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Neem: A Tree for Solving Global Problems

 Nilesh Shukla |  2017-01-01 21:31:58.0  |  New Delhi

Neem: A Tree for Solving Global Problems

In agriculture, neem oil, fruit and the different by products such as seed cake are used as bio pesticides, fungicides and organic manures. Scientists foresee that neem tree will create a new era in the pest control and thereby solve other ecological problems affecting the globe.

Neem is decomposed only slowly, leading to a slower release of nutrients contained in it. The slow release of nutrients is attributed to the presence to the various extractable principles in seed and cake and these extractives are used as rewarding adjuvant for nitrogenous fertilizers such as urea. It is estimated that out of the total quantity of urea applied to crops, about 50–70% is lost in various forms, thereby reducing the availability of nitrogen to crops. There is an age old practice in India of blending neem cake with urea. When neem cake is blended with urea, it forms a fine coating and protects the loss of nitrogen by denitrification ensuring regulated continuous availability of nitrogen for a longer period, as per the requirement of crops. Neem seed cake also stimulates the phosphorus uptake slightly but had no effect on potassium uptake.

Indian farmers know the benefit and importance of Neem but use of Neem is very much low in our country. Prime Minister Narendra Modi in his address to the nation on the eve of 69th Independence emphasised on ‘Save water, Save Energy, Save Fertilizer’. The vision of PM adopted by Gujarat Narmada Valley Fertilizers & Chemicals (GNFC) and developed a process of Neem Fruit Collection with the help of rural grass root level, organization like Narmada Khedut Sahay Kendra, Sakhi Mandal, PaniSamities, DudhMandlis etc.

Over one lakh women involved in the process of neem fruit collection have achieved socio–economic empowerment as their additional incomes have grown substantially. A well–organized system has been established in particularly in tribal area of Gujarat.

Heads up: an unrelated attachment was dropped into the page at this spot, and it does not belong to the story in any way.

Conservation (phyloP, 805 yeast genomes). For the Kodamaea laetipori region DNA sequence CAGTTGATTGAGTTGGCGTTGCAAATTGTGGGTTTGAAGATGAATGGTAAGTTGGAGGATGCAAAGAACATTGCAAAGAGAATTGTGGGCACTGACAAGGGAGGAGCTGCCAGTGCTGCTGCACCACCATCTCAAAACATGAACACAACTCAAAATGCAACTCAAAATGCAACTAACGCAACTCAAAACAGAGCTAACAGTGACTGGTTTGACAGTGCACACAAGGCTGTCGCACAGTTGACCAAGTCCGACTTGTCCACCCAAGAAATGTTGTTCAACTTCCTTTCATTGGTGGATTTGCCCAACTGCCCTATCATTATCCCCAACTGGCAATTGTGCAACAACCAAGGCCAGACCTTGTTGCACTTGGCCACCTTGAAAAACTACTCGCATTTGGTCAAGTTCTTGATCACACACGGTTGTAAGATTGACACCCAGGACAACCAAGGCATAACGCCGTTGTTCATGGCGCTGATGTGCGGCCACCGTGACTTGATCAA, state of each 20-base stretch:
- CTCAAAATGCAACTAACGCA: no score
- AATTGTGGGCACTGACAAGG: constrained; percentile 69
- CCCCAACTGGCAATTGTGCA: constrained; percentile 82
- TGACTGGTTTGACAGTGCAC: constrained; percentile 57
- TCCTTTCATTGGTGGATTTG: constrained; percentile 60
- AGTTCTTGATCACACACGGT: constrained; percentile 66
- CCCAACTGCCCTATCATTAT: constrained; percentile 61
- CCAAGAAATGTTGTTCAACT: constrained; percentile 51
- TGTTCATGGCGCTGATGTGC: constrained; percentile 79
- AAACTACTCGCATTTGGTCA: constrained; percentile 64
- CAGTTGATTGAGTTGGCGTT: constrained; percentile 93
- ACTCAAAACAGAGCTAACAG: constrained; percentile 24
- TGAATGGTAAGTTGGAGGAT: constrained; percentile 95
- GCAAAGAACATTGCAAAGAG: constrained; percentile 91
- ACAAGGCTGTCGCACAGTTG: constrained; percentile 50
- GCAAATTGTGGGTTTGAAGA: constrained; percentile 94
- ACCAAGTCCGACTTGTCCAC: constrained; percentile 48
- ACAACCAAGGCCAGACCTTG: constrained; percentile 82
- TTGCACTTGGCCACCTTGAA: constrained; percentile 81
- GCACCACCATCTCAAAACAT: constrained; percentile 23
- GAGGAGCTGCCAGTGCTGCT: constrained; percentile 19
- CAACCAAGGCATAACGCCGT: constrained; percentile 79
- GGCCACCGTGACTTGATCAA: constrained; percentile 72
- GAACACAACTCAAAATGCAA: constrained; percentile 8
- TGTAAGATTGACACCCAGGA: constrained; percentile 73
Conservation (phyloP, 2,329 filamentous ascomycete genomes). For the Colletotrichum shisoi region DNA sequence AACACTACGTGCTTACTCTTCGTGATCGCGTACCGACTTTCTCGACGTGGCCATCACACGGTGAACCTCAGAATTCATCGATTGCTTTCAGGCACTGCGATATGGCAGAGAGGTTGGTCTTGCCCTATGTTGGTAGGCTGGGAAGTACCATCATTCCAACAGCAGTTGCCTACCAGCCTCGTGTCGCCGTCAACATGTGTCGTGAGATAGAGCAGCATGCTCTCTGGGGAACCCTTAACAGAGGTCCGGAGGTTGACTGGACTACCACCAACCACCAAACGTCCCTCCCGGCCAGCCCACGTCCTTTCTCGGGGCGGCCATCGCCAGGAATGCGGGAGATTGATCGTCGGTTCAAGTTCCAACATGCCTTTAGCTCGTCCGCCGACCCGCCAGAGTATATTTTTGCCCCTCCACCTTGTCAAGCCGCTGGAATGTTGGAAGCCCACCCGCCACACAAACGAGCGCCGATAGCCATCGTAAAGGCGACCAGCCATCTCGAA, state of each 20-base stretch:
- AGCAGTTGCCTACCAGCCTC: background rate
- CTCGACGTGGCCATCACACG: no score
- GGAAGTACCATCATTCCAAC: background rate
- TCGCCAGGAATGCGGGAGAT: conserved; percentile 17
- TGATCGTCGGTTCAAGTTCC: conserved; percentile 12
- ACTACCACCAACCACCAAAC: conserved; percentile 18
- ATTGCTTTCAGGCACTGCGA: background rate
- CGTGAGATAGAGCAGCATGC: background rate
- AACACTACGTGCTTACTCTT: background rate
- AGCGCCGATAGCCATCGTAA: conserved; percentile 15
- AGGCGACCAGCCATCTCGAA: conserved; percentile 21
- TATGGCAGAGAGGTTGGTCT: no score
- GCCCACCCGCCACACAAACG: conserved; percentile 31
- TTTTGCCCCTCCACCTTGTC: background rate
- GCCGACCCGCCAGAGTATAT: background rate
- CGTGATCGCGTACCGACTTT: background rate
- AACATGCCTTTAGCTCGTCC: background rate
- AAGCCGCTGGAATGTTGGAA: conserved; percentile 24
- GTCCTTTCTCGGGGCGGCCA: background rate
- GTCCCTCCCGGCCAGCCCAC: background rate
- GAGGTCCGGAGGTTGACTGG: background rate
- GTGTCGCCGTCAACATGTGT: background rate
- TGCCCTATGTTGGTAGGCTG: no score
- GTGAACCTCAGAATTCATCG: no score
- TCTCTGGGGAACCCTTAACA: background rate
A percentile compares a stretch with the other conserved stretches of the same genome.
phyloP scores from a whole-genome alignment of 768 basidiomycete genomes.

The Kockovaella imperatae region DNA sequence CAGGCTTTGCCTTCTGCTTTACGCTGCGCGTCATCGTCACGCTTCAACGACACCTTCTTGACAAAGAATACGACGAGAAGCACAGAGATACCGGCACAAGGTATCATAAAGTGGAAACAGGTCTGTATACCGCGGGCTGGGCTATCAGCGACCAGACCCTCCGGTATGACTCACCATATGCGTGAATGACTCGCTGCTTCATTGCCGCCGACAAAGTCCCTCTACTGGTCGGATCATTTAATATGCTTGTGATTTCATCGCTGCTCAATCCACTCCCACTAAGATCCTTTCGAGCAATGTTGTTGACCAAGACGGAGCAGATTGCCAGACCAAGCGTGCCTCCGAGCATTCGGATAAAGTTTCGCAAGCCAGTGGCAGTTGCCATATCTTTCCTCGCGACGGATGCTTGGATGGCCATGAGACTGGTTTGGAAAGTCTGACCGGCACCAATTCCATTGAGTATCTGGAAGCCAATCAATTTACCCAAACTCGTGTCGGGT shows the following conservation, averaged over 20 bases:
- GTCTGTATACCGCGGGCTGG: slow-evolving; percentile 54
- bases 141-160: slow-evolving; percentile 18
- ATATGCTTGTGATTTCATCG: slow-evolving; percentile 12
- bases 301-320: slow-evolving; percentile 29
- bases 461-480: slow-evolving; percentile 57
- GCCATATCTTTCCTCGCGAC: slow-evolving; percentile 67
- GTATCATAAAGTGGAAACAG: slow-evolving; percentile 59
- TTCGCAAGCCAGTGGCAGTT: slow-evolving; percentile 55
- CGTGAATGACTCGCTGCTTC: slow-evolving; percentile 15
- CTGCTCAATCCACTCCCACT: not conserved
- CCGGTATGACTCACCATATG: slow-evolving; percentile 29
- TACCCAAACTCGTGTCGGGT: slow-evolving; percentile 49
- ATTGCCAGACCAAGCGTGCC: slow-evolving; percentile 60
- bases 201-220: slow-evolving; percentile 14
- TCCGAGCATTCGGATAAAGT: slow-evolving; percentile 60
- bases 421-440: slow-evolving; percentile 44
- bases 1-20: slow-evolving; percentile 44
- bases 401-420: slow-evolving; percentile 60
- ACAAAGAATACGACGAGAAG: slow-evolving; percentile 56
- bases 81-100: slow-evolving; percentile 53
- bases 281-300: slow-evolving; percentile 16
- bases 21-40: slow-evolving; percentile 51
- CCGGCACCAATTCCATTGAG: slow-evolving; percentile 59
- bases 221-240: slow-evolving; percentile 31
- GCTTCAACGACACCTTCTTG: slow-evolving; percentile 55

GNFC’s Neem Project is evidently playing a significant role in preventing the misuse of Urea, reducing uses of Urea in farms, supplementing income to the rural poor especially women, promoting the usage of organic fertilizers for the larger interest of farmers, encouraging people for protecting and nourishing Neem trees and saving the foreign exchange of India.

Farmers in Mexico and Haiti and shepherds in Australia have begun switching to simple neem–based sprays from the usual synthetic chemical pest controls. This has allowed the farmers to export mangos and other fruit to the United States without the chemical residues that often stopped their shipments at inspection stations. Neem–based sprays have similarly allowed the shepherds in Australia to produce pesticide–free wool that is being sold to European buyers for a considerable premium over the standard wool impregnated with chemical pesticides. Neem extracts have been approved by the U.S. Environmental Protection Agency for use on food crops. And today more and more of the governmental agencies approve the usage of neem on food crops.

Rajiv Kumar Gupta, Managing Director of GNFC says the model adopted by GNFC has motivated many other states/companies to come forward for implementation of similar development project and they approach GNFC for the same. The Neem Project undertaken by GNFC has generated Rs 10–12 crore supplementary income to approximately one lakh rural women and landless labourers in the very first year of the project.

Jamnaben D Jadav of Vedach (Kamboyavaga) village, district Bharuch collected at total of 9909 MT of Neem seed spending half an hour a day  for two months. She earned a total amount of Rs 48,059 which turned out to be a propitious economical support to her. It is truly a remarkable achievement for a rural woman who spent just half an hour a day and was able to earn this amount which would have surely boosted her socio–economic status. Neem tree is not only solve global problem but also help to generate income especially in rural areas.

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